Multiple sources reporting major earthquakes in Nepal and Afghanistan, with almost unfathomable devastation throughout region.

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Tuesday, April 28, 2015

Open Letter to Nepal

Dear Nepal:

The world is terribly sorry for your suffering. Already, the world responds to your prayers, as you begin a recovery process to be measured in decades.

You will receive more than $1 billion in direct foreign assistance. In addition to the disaster management funds, it is likely you will receive at least $1 billion more indirectly, for the purposes of disaster recovery.

You will receive millions of dollars more from people you have never met. Ordinary people, with good hearts, and charitable instincts.

That is just money. Who knows how much food, medicine, surgical equipment, earth-moving equipment ... the list goes on and on... who knows how much more you will receive in hard aid? Aid that will keep your nation together, at a time when it is torn apart.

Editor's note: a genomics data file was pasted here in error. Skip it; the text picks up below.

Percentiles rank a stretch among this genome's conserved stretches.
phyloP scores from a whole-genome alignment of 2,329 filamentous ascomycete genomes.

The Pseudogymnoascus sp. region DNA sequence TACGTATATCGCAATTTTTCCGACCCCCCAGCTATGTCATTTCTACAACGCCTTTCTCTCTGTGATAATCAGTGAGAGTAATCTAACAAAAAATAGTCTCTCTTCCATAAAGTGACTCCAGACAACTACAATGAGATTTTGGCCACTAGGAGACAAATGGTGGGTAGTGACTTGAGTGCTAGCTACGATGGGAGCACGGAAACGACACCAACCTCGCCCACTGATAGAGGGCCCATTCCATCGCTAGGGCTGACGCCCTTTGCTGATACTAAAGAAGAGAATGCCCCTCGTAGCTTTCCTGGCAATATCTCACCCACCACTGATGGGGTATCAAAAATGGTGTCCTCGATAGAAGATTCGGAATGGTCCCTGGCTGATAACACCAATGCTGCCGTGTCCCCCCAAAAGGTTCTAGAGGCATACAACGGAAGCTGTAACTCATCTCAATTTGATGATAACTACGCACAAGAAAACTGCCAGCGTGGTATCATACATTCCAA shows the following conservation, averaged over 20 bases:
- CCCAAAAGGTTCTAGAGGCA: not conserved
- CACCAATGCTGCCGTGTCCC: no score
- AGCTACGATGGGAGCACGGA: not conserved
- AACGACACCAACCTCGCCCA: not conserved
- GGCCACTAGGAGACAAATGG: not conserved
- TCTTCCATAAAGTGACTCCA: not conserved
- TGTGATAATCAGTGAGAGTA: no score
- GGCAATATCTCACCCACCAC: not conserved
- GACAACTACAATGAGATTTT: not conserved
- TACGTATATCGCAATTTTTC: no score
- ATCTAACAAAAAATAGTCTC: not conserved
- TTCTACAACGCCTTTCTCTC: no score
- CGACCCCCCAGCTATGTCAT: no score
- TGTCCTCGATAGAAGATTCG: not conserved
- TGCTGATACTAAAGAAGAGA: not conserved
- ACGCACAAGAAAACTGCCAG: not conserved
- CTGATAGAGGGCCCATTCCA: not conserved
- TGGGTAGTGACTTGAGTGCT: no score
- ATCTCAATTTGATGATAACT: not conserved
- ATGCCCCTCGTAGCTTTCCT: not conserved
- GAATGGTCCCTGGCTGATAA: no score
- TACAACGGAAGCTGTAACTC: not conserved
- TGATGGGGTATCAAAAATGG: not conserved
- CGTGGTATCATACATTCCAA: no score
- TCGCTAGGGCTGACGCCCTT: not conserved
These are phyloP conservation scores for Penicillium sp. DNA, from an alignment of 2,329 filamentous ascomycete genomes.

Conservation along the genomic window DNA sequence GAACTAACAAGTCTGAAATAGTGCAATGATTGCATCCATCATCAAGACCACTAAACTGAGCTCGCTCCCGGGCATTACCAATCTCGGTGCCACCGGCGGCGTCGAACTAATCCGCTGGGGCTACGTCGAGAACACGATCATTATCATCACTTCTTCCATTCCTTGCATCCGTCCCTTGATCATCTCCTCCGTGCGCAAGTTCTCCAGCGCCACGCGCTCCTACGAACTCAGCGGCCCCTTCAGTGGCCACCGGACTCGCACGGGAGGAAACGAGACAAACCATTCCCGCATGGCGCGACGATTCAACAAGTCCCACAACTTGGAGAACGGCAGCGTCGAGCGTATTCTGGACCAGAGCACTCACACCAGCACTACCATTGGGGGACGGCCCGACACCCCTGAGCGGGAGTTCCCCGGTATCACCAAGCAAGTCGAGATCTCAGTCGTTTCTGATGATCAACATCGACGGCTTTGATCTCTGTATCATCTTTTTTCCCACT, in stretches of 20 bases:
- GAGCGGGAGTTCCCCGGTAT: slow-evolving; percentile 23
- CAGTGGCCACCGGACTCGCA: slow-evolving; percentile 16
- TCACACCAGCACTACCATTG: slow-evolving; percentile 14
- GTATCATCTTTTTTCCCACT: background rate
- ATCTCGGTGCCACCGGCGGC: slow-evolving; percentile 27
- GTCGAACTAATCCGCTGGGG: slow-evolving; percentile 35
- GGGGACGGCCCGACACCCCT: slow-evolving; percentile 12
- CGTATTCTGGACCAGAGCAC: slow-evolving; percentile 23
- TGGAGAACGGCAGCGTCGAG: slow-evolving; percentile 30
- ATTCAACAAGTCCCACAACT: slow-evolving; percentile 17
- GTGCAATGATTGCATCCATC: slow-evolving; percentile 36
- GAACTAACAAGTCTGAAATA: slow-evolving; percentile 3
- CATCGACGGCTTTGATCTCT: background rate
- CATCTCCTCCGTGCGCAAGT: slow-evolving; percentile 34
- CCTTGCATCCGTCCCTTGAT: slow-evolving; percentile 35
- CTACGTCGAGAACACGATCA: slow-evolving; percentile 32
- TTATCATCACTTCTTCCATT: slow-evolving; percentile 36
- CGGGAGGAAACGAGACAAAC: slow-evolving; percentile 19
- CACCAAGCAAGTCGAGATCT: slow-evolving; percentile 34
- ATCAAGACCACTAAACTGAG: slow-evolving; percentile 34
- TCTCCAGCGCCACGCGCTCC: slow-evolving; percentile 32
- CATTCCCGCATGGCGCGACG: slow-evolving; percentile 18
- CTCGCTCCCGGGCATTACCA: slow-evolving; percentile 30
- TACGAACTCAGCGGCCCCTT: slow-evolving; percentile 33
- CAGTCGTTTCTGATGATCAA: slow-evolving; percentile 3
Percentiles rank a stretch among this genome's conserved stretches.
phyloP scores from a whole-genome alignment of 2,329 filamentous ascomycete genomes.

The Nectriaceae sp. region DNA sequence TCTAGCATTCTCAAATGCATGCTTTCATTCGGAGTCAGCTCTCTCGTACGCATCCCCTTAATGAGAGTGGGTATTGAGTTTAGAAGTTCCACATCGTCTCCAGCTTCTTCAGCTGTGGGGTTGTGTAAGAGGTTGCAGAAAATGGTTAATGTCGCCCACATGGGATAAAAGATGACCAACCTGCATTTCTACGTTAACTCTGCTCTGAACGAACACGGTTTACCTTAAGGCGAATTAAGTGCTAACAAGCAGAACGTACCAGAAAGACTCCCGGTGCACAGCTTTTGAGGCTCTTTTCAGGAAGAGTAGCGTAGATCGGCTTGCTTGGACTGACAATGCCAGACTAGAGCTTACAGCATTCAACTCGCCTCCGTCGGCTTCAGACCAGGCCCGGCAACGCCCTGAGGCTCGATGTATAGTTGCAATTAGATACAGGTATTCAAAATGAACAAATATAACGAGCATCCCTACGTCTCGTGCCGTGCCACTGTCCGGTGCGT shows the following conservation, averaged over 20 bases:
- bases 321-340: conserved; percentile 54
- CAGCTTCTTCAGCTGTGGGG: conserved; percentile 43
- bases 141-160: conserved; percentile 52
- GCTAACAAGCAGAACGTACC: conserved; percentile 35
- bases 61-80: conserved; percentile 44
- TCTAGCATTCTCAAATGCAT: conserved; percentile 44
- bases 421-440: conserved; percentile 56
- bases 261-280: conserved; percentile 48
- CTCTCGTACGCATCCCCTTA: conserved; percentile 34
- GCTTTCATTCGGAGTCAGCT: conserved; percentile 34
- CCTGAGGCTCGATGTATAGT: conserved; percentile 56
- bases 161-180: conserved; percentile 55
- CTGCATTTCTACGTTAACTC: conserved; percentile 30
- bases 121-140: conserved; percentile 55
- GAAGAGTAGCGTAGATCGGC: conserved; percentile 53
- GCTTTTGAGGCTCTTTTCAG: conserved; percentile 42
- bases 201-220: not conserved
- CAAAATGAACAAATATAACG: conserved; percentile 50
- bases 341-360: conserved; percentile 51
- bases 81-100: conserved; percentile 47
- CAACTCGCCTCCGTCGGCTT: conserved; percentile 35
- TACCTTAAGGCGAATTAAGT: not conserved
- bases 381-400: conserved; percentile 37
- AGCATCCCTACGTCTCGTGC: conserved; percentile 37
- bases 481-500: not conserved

Nepal, stop killing the animals in ritual sacrifice. You have brought the anger of the earth itself upon yourselves by barbaric blood-letting. Now, nature itself has answered you. Now, your blood has been taken in payment for the blood you have shed.

If you wish your own prayers answered, answer the prayers of the many beings you have slaughtered.

Nepal, just stop ritual killing. 

In the land blessed by the holiest of relics; in the land that gave birth to Buddha himself; in the land where there is great instability of all sorts -- in this land, where princes have gone mad, where the walls around palaces have now fallen, where foul corruption keeps the poor oppressed -- it is 2015 in this land that Tara herself graced beyond all measure, and still you believe it spiritually necessary to spill the blood of sentient beings?

Are you in the thrall of black magicians?